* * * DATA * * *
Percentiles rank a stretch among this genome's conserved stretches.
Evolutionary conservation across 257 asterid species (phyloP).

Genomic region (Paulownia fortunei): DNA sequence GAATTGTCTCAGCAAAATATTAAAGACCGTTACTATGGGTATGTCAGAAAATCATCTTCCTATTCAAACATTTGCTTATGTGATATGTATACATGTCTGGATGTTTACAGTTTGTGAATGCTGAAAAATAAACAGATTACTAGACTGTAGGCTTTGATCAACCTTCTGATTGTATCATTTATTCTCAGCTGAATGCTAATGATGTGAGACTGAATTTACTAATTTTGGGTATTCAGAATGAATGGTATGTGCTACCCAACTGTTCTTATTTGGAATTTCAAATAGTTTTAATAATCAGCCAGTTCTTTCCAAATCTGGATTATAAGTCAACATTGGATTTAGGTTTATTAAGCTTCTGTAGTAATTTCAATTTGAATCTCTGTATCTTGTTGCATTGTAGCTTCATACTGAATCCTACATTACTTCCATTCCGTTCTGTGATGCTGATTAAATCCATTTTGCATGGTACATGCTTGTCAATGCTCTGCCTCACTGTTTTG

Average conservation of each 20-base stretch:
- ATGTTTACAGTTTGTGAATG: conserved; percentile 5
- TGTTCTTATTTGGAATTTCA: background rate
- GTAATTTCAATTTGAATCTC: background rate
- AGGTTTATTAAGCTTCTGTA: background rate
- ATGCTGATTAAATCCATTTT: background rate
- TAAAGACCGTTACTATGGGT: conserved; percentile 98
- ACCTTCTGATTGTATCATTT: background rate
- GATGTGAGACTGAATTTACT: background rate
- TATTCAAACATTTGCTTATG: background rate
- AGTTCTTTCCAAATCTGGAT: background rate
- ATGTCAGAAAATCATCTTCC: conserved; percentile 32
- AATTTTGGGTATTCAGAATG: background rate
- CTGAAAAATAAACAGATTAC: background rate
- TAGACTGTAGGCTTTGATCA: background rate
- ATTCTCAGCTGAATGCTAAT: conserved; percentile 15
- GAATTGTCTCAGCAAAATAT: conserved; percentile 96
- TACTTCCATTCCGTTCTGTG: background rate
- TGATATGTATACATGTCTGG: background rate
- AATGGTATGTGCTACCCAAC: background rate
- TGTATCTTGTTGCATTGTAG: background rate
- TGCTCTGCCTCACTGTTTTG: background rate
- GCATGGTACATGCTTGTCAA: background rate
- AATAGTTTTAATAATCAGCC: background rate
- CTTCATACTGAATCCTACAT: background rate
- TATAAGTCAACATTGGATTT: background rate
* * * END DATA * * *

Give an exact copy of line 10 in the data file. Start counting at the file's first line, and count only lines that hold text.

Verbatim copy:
- TAAAGACCGTTACTATGGGT: conserved; percentile 98